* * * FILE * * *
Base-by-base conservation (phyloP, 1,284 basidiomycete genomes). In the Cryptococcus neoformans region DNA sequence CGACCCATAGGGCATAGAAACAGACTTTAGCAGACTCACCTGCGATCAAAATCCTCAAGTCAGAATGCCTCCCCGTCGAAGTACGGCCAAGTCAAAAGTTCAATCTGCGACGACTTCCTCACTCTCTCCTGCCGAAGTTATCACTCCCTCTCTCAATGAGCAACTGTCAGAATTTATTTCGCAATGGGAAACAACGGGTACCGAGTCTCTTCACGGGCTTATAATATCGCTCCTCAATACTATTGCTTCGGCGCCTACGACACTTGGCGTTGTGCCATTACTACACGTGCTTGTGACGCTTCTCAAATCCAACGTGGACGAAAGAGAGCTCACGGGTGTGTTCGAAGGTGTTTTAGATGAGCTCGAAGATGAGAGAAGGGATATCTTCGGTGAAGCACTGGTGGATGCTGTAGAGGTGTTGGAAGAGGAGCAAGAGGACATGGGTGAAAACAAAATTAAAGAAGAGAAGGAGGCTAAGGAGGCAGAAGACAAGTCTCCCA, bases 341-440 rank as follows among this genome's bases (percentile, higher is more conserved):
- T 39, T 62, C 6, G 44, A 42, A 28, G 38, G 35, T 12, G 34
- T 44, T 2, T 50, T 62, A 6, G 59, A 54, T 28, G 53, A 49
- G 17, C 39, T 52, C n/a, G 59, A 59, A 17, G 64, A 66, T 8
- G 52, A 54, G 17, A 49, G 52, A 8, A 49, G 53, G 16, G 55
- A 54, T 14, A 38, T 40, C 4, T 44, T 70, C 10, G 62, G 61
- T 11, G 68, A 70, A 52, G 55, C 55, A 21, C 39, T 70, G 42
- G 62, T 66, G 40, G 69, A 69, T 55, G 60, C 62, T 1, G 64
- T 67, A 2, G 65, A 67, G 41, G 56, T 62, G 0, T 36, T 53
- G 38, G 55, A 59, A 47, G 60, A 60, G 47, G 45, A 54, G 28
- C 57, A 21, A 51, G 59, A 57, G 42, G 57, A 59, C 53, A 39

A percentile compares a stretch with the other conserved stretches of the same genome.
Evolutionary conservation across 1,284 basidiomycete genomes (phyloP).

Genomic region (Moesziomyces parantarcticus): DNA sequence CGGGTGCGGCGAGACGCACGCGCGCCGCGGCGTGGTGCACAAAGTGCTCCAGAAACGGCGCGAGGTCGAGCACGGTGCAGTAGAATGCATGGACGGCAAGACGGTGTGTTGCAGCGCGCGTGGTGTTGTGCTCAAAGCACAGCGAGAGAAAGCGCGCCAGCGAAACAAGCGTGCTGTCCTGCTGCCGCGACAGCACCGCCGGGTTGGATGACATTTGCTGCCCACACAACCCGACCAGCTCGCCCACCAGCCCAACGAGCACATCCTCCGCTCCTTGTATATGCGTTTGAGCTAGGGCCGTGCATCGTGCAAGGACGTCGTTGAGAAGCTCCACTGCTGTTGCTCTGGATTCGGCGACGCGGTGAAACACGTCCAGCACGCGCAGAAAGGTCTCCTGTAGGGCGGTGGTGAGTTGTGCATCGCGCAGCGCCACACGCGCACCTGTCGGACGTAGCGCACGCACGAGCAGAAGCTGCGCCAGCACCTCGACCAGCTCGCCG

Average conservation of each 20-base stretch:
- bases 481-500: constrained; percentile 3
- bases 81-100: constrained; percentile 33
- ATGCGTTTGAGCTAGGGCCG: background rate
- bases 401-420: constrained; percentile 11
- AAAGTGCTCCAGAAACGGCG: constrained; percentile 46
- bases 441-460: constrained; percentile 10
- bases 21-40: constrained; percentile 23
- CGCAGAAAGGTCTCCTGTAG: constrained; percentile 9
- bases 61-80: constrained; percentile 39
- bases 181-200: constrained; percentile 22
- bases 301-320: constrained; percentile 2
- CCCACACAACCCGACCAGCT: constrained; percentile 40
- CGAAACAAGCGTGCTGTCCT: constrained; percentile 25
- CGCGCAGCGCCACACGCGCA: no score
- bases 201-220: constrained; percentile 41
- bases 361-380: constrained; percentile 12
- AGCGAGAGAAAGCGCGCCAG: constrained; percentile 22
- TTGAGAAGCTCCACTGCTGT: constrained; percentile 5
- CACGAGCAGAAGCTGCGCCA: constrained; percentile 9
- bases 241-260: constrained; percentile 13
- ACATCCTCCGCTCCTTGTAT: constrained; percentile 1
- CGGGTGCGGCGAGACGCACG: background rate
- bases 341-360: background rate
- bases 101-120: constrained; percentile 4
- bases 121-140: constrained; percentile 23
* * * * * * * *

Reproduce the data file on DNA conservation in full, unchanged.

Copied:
Base-by-base conservation (phyloP, 1,284 basidiomycete genomes). In the Cryptococcus neoformans region DNA sequence CGACCCATAGGGCATAGAAACAGACTTTAGCAGACTCACCTGCGATCAAAATCCTCAAGTCAGAATGCCTCCCCGTCGAAGTACGGCCAAGTCAAAAGTTCAATCTGCGACGACTTCCTCACTCTCTCCTGCCGAAGTTATCACTCCCTCTCTCAATGAGCAACTGTCAGAATTTATTTCGCAATGGGAAACAACGGGTACCGAGTCTCTTCACGGGCTTATAATATCGCTCCTCAATACTATTGCTTCGGCGCCTACGACACTTGGCGTTGTGCCATTACTACACGTGCTTGTGACGCTTCTCAAATCCAACGTGGACGAAAGAGAGCTCACGGGTGTGTTCGAAGGTGTTTTAGATGAGCTCGAAGATGAGAGAAGGGATATCTTCGGTGAAGCACTGGTGGATGCTGTAGAGGTGTTGGAAGAGGAGCAAGAGGACATGGGTGAAAACAAAATTAAAGAAGAGAAGGAGGCTAAGGAGGCAGAAGACAAGTCTCCCA, bases 341-440 rank as follows among this genome's bases (percentile, higher is more conserved):
- T 39, T 62, C 6, G 44, A 42, A 28, G 38, G 35, T 12, G 34
- T 44, T 2, T 50, T 62, A 6, G 59, A 54, T 28, G 53, A 49
- G 17, C 39, T 52, C n/a, G 59, A 59, A 17, G 64, A 66, T 8
- G 52, A 54, G 17, A 49, G 52, A 8, A 49, G 53, G 16, G 55
- A 54, T 14, A 38, T 40, C 4, T 44, T 70, C 10, G 62, G 61
- T 11, G 68, A 70, A 52, G 55, C 55, A 21, C 39, T 70, G 42
- G 62, T 66, G 40, G 69, A 69, T 55, G 60, C 62, T 1, G 64
- T 67, A 2, G 65, A 67, G 41, G 56, T 62, G 0, T 36, T 53
- G 38, G 55, A 59, A 47, G 60, A 60, G 47, G 45, A 54, G 28
- C 57, A 21, A 51, G 59, A 57, G 42, G 57, A 59, C 53, A 39

A percentile compares a stretch with the other conserved stretches of the same genome.
Evolutionary conservation across 1,284 basidiomycete genomes (phyloP).

Genomic region (Moesziomyces parantarcticus): DNA sequence CGGGTGCGGCGAGACGCACGCGCGCCGCGGCGTGGTGCACAAAGTGCTCCAGAAACGGCGCGAGGTCGAGCACGGTGCAGTAGAATGCATGGACGGCAAGACGGTGTGTTGCAGCGCGCGTGGTGTTGTGCTCAAAGCACAGCGAGAGAAAGCGCGCCAGCGAAACAAGCGTGCTGTCCTGCTGCCGCGACAGCACCGCCGGGTTGGATGACATTTGCTGCCCACACAACCCGACCAGCTCGCCCACCAGCCCAACGAGCACATCCTCCGCTCCTTGTATATGCGTTTGAGCTAGGGCCGTGCATCGTGCAAGGACGTCGTTGAGAAGCTCCACTGCTGTTGCTCTGGATTCGGCGACGCGGTGAAACACGTCCAGCACGCGCAGAAAGGTCTCCTGTAGGGCGGTGGTGAGTTGTGCATCGCGCAGCGCCACACGCGCACCTGTCGGACGTAGCGCACGCACGAGCAGAAGCTGCGCCAGCACCTCGACCAGCTCGCCG

Average conservation of each 20-base stretch:
- bases 481-500: constrained; percentile 3
- bases 81-100: constrained; percentile 33
- ATGCGTTTGAGCTAGGGCCG: background rate
- bases 401-420: constrained; percentile 11
- AAAGTGCTCCAGAAACGGCG: constrained; percentile 46
- bases 441-460: constrained; percentile 10
- bases 21-40: constrained; percentile 23
- CGCAGAAAGGTCTCCTGTAG: constrained; percentile 9
- bases 61-80: constrained; percentile 39
- bases 181-200: constrained; percentile 22
- bases 301-320: constrained; percentile 2
- CCCACACAACCCGACCAGCT: constrained; percentile 40
- CGAAACAAGCGTGCTGTCCT: constrained; percentile 25
- CGCGCAGCGCCACACGCGCA: no score
- bases 201-220: constrained; percentile 41
- bases 361-380: constrained; percentile 12
- AGCGAGAGAAAGCGCGCCAG: constrained; percentile 22
- TTGAGAAGCTCCACTGCTGT: constrained; percentile 5
- CACGAGCAGAAGCTGCGCCA: constrained; percentile 9
- bases 241-260: constrained; percentile 13
- ACATCCTCCGCTCCTTGTAT: constrained; percentile 1
- CGGGTGCGGCGAGACGCACG: background rate
- bases 341-360: background rate
- bases 101-120: constrained; percentile 4
- bases 121-140: constrained; percentile 23